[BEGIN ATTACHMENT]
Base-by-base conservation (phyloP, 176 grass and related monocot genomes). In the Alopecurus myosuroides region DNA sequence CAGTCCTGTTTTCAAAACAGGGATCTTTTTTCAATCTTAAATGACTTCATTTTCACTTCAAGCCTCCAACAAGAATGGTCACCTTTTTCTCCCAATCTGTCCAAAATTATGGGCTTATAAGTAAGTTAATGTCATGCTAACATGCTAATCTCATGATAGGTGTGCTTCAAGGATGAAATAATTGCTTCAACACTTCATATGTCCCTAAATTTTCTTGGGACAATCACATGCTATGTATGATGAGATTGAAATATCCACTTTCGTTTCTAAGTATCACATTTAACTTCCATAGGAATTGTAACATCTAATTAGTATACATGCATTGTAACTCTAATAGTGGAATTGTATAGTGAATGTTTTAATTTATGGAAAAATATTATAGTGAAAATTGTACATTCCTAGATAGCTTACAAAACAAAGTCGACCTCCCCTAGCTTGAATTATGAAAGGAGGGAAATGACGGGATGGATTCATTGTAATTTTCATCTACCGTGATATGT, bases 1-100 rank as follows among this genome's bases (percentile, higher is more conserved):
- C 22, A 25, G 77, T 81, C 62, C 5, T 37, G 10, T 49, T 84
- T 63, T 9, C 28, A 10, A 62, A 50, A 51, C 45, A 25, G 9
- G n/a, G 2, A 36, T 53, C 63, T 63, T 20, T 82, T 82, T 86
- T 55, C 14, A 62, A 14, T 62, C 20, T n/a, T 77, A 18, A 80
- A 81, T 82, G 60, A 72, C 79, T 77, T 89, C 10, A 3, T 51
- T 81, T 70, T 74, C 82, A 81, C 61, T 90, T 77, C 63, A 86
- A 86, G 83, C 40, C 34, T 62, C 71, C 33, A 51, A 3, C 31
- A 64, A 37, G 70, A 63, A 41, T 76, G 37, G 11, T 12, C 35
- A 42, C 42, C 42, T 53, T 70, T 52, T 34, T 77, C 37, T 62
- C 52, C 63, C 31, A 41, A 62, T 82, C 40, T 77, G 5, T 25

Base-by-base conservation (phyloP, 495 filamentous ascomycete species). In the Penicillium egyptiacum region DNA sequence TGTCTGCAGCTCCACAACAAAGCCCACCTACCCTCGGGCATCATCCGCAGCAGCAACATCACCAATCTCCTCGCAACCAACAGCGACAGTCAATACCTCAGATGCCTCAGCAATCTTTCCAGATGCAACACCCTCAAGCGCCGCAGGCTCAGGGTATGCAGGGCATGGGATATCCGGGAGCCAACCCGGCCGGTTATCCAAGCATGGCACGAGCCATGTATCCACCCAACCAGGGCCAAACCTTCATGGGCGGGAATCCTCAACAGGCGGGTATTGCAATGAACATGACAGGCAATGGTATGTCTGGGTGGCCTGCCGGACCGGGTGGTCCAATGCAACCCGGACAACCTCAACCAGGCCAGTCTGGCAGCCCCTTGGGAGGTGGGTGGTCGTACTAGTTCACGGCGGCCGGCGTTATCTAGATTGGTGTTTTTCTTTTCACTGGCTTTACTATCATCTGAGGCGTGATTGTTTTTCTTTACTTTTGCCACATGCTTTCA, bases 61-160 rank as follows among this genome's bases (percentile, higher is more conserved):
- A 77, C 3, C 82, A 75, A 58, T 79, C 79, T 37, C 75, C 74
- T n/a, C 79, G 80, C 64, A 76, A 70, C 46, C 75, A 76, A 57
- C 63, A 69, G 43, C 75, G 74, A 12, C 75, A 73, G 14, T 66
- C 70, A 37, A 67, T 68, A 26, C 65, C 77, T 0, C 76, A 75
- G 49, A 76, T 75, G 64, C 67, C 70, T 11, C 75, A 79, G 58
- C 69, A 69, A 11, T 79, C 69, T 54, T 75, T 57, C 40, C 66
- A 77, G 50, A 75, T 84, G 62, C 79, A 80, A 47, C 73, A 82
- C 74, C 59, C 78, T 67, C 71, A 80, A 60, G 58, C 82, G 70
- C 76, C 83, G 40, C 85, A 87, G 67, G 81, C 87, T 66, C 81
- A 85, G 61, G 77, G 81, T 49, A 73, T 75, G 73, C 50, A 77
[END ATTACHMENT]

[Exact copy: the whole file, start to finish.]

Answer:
Base-by-base conservation (phyloP, 176 grass and related monocot genomes). In the Alopecurus myosuroides region DNA sequence CAGTCCTGTTTTCAAAACAGGGATCTTTTTTCAATCTTAAATGACTTCATTTTCACTTCAAGCCTCCAACAAGAATGGTCACCTTTTTCTCCCAATCTGTCCAAAATTATGGGCTTATAAGTAAGTTAATGTCATGCTAACATGCTAATCTCATGATAGGTGTGCTTCAAGGATGAAATAATTGCTTCAACACTTCATATGTCCCTAAATTTTCTTGGGACAATCACATGCTATGTATGATGAGATTGAAATATCCACTTTCGTTTCTAAGTATCACATTTAACTTCCATAGGAATTGTAACATCTAATTAGTATACATGCATTGTAACTCTAATAGTGGAATTGTATAGTGAATGTTTTAATTTATGGAAAAATATTATAGTGAAAATTGTACATTCCTAGATAGCTTACAAAACAAAGTCGACCTCCCCTAGCTTGAATTATGAAAGGAGGGAAATGACGGGATGGATTCATTGTAATTTTCATCTACCGTGATATGT, bases 1-100 rank as follows among this genome's bases (percentile, higher is more conserved):
- C 22, A 25, G 77, T 81, C 62, C 5, T 37, G 10, T 49, T 84
- T 63, T 9, C 28, A 10, A 62, A 50, A 51, C 45, A 25, G 9
- G n/a, G 2, A 36, T 53, C 63, T 63, T 20, T 82, T 82, T 86
- T 55, C 14, A 62, A 14, T 62, C 20, T n/a, T 77, A 18, A 80
- A 81, T 82, G 60, A 72, C 79, T 77, T 89, C 10, A 3, T 51
- T 81, T 70, T 74, C 82, A 81, C 61, T 90, T 77, C 63, A 86
- A 86, G 83, C 40, C 34, T 62, C 71, C 33, A 51, A 3, C 31
- A 64, A 37, G 70, A 63, A 41, T 76, G 37, G 11, T 12, C 35
- A 42, C 42, C 42, T 53, T 70, T 52, T 34, T 77, C 37, T 62
- C 52, C 63, C 31, A 41, A 62, T 82, C 40, T 77, G 5, T 25

Base-by-base conservation (phyloP, 495 filamentous ascomycete species). In the Penicillium egyptiacum region DNA sequence TGTCTGCAGCTCCACAACAAAGCCCACCTACCCTCGGGCATCATCCGCAGCAGCAACATCACCAATCTCCTCGCAACCAACAGCGACAGTCAATACCTCAGATGCCTCAGCAATCTTTCCAGATGCAACACCCTCAAGCGCCGCAGGCTCAGGGTATGCAGGGCATGGGATATCCGGGAGCCAACCCGGCCGGTTATCCAAGCATGGCACGAGCCATGTATCCACCCAACCAGGGCCAAACCTTCATGGGCGGGAATCCTCAACAGGCGGGTATTGCAATGAACATGACAGGCAATGGTATGTCTGGGTGGCCTGCCGGACCGGGTGGTCCAATGCAACCCGGACAACCTCAACCAGGCCAGTCTGGCAGCCCCTTGGGAGGTGGGTGGTCGTACTAGTTCACGGCGGCCGGCGTTATCTAGATTGGTGTTTTTCTTTTCACTGGCTTTACTATCATCTGAGGCGTGATTGTTTTTCTTTACTTTTGCCACATGCTTTCA, bases 61-160 rank as follows among this genome's bases (percentile, higher is more conserved):
- A 77, C 3, C 82, A 75, A 58, T 79, C 79, T 37, C 75, C 74
- T n/a, C 79, G 80, C 64, A 76, A 70, C 46, C 75, A 76, A 57
- C 63, A 69, G 43, C 75, G 74, A 12, C 75, A 73, G 14, T 66
- C 70, A 37, A 67, T 68, A 26, C 65, C 77, T 0, C 76, A 75
- G 49, A 76, T 75, G 64, C 67, C 70, T 11, C 75, A 79, G 58
- C 69, A 69, A 11, T 79, C 69, T 54, T 75, T 57, C 40, C 66
- A 77, G 50, A 75, T 84, G 62, C 79, A 80, A 47, C 73, A 82
- C 74, C 59, C 78, T 67, C 71, A 80, A 60, G 58, C 82, G 70
- C 76, C 83, G 40, C 85, A 87, G 67, G 81, C 87, T 66, C 81
- A 85, G 61, G 77, G 81, T 49, A 73, T 75, G 73, C 50, A 77